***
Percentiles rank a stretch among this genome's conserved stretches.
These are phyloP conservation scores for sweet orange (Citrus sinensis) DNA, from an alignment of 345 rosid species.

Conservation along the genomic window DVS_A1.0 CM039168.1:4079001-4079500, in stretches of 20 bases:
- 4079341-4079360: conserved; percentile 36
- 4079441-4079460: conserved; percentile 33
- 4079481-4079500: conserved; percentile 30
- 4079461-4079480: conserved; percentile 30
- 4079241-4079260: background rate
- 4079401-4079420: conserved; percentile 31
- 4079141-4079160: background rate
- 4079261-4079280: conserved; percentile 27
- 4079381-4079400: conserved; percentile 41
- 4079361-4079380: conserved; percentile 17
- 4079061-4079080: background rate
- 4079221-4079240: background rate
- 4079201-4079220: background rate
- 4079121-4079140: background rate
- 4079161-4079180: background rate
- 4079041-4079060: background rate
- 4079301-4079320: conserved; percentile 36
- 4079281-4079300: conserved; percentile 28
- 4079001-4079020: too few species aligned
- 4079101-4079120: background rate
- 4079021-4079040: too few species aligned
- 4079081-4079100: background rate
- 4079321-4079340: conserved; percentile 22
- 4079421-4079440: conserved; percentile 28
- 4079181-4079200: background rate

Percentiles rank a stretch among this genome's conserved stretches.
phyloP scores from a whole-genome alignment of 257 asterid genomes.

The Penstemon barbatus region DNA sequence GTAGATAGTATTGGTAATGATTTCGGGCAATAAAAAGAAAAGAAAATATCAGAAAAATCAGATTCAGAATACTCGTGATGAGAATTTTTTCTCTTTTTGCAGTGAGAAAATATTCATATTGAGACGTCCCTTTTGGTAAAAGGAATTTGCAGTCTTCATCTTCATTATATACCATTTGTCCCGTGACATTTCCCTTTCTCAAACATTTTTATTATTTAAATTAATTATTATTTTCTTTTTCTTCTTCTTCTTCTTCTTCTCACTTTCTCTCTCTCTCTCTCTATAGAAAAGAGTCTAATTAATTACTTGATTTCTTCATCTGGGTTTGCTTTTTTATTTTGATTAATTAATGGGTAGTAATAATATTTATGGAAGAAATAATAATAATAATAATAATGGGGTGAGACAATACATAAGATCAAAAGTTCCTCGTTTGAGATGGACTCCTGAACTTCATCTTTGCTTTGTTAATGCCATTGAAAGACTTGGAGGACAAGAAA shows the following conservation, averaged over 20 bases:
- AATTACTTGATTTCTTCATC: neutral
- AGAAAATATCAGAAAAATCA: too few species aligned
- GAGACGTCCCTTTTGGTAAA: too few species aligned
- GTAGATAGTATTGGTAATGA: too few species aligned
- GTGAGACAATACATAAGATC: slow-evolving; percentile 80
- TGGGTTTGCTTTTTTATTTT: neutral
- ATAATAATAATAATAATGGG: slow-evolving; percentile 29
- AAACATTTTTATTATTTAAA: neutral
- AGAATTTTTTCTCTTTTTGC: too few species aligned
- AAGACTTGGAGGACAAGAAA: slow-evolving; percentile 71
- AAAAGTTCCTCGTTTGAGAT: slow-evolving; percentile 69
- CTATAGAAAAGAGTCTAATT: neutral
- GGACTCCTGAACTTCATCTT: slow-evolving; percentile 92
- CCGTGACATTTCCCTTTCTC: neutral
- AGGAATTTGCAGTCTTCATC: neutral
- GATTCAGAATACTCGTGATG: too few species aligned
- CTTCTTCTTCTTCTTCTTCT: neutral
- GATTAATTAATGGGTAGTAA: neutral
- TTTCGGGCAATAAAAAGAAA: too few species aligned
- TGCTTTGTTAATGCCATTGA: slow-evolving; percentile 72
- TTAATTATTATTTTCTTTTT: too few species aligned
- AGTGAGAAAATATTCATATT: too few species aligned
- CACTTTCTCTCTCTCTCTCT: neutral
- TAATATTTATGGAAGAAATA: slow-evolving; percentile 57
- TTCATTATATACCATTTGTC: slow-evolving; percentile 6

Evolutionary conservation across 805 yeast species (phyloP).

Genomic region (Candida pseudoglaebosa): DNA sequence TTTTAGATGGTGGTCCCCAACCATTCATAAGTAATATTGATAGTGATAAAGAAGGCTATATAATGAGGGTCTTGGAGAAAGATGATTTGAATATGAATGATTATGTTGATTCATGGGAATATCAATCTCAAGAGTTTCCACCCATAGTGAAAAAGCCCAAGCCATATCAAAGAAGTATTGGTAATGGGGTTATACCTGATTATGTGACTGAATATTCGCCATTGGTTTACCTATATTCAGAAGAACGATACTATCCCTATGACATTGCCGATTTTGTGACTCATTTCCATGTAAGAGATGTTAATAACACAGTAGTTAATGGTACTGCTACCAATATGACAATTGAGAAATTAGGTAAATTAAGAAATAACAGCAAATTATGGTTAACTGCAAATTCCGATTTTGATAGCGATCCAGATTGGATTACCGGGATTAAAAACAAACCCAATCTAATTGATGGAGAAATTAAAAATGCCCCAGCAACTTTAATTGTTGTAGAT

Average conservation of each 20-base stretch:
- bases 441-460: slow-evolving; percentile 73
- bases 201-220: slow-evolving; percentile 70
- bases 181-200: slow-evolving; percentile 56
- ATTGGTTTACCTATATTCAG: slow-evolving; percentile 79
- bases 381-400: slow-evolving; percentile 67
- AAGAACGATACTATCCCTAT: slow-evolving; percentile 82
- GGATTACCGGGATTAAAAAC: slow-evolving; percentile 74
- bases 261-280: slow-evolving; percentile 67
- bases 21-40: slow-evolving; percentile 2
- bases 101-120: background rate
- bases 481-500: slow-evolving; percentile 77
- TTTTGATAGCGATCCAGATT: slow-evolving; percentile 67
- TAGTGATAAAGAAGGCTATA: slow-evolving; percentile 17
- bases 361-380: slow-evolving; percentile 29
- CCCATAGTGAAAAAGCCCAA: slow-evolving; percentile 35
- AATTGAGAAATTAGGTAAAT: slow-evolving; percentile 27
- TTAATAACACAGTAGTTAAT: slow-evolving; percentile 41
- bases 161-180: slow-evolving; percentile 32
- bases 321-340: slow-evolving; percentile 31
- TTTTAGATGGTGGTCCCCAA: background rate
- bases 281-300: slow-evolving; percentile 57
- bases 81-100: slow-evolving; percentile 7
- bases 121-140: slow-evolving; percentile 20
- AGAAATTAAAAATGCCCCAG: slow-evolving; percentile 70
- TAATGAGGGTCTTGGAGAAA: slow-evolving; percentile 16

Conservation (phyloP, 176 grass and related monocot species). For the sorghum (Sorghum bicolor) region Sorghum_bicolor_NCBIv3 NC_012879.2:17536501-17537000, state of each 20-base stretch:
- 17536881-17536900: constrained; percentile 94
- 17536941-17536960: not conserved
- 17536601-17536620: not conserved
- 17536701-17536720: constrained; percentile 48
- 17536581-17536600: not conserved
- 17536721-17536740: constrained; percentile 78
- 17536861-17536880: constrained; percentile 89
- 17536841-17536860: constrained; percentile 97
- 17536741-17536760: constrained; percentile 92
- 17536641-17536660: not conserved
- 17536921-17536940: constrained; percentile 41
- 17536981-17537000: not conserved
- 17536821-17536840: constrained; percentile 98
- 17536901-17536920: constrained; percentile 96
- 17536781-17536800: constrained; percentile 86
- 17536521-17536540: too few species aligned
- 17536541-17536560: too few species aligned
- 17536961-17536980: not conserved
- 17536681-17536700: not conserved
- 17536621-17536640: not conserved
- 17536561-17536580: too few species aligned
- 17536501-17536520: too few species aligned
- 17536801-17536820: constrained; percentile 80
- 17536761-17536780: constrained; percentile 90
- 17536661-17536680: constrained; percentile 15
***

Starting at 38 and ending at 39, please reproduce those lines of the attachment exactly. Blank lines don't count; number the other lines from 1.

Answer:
- ATAATAATAATAATAATGGG: slow-evolving; percentile 29
- AAACATTTTTATTATTTAAA: neutral